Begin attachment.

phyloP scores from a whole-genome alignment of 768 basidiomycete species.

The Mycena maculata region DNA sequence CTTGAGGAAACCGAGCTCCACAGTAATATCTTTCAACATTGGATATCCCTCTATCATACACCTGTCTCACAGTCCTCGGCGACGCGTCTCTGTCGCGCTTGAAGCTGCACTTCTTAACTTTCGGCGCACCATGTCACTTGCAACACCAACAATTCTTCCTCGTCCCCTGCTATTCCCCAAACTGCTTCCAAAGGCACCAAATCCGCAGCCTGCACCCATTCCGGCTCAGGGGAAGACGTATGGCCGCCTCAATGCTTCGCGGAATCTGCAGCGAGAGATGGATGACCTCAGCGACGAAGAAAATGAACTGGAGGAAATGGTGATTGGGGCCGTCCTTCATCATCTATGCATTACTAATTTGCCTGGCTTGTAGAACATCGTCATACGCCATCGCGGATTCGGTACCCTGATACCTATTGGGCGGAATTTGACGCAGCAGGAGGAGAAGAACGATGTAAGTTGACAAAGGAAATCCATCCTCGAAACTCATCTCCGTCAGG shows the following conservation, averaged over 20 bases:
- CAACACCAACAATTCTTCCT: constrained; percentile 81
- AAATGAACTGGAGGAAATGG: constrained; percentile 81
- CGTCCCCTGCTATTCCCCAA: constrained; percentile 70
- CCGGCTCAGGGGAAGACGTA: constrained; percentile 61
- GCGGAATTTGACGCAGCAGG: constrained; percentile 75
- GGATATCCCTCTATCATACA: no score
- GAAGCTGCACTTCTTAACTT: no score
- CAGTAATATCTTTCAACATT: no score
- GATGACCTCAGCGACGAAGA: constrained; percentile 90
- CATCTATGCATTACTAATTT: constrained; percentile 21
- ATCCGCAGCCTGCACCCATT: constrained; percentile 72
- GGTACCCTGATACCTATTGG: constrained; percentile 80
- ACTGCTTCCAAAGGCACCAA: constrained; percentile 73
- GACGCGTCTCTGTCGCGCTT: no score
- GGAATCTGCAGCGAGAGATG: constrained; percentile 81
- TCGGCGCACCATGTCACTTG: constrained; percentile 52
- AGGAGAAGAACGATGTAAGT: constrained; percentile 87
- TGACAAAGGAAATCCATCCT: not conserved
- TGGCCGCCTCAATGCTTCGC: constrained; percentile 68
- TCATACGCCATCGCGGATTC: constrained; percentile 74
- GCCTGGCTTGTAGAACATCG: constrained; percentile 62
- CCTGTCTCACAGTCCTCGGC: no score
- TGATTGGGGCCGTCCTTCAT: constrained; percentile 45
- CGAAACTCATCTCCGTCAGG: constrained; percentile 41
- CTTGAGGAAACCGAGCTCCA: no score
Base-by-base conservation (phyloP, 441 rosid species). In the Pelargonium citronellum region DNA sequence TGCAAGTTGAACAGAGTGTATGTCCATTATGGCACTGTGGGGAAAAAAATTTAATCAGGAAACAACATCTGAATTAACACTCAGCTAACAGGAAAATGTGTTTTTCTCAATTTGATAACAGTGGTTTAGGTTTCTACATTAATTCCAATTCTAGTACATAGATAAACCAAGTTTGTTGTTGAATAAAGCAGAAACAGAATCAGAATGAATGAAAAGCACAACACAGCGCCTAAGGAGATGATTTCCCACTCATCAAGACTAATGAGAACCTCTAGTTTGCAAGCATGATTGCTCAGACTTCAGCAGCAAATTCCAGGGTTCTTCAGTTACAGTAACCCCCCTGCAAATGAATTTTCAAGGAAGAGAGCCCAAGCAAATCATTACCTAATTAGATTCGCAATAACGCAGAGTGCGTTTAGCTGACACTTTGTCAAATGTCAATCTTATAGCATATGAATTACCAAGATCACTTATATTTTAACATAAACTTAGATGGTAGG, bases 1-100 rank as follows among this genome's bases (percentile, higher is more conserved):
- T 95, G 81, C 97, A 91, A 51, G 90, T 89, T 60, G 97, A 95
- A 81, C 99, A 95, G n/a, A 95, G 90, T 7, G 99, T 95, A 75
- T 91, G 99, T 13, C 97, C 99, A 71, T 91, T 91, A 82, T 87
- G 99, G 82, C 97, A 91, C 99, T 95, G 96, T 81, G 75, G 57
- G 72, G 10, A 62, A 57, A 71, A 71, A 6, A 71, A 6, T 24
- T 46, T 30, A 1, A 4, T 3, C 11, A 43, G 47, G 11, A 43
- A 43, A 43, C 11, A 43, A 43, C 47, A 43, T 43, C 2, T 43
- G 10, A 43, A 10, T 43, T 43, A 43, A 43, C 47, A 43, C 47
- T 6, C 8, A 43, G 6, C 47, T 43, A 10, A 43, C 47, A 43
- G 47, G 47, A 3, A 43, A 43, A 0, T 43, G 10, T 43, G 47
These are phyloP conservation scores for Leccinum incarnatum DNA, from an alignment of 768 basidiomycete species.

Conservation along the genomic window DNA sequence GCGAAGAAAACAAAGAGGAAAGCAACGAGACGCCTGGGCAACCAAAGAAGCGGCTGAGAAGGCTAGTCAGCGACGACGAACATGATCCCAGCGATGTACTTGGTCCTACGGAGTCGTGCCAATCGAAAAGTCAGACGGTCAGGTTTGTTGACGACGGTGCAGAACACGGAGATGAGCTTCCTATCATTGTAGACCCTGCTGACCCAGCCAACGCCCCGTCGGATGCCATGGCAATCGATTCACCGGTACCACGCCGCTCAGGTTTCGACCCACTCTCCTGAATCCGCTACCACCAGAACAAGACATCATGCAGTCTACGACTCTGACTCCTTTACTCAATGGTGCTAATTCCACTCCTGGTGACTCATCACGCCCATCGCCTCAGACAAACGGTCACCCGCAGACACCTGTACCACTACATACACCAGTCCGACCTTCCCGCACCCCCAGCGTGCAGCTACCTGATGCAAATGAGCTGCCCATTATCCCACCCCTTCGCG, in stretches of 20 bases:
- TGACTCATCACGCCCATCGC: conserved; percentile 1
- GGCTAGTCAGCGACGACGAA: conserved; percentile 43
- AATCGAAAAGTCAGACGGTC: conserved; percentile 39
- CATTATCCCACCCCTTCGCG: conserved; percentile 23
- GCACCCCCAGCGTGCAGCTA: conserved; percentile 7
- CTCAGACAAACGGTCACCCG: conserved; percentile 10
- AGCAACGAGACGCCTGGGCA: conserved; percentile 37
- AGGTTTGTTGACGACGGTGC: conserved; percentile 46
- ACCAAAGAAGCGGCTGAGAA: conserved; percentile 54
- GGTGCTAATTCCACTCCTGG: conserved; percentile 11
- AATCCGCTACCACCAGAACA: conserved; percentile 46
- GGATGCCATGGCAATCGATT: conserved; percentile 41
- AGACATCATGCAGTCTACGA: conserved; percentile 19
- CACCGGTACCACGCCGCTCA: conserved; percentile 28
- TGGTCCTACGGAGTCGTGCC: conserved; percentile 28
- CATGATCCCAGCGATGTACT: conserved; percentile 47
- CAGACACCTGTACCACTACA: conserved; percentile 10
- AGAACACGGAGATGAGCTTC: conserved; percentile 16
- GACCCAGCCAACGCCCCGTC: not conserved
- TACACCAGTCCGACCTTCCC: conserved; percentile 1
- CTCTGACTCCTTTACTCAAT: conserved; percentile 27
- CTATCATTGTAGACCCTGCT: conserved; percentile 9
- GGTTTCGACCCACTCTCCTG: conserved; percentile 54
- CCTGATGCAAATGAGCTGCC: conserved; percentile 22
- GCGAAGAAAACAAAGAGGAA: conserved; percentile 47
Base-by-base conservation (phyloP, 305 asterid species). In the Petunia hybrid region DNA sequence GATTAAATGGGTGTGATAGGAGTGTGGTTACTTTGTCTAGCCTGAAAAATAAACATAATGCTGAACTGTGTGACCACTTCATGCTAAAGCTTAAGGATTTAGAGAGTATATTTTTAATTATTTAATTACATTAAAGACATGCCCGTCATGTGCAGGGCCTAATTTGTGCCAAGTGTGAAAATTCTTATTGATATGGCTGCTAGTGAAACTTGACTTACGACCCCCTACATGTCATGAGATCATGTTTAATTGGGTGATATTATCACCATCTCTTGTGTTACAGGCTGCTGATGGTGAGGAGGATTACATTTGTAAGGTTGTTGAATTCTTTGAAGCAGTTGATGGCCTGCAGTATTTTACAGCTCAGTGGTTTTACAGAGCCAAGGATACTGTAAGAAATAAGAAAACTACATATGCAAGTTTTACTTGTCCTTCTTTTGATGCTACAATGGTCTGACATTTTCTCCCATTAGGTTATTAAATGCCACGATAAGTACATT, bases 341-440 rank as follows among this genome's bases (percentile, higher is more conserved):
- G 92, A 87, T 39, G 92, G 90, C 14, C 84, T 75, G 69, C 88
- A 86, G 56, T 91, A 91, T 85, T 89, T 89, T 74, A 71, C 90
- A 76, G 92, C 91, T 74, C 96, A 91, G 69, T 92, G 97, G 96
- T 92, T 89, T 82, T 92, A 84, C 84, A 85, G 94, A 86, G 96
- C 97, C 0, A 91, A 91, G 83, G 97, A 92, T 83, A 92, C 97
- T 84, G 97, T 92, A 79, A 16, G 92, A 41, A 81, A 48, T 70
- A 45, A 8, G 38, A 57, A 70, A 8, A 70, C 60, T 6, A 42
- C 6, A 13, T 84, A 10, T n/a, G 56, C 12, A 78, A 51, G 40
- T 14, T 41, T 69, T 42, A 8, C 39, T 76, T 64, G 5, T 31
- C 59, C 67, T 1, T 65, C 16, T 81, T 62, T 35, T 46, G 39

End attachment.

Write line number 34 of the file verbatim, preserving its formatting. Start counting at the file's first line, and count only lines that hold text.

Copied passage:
- T 46, T 30, A 1, A 4, T 3, C 11, A 43, G 47, G 11, A 43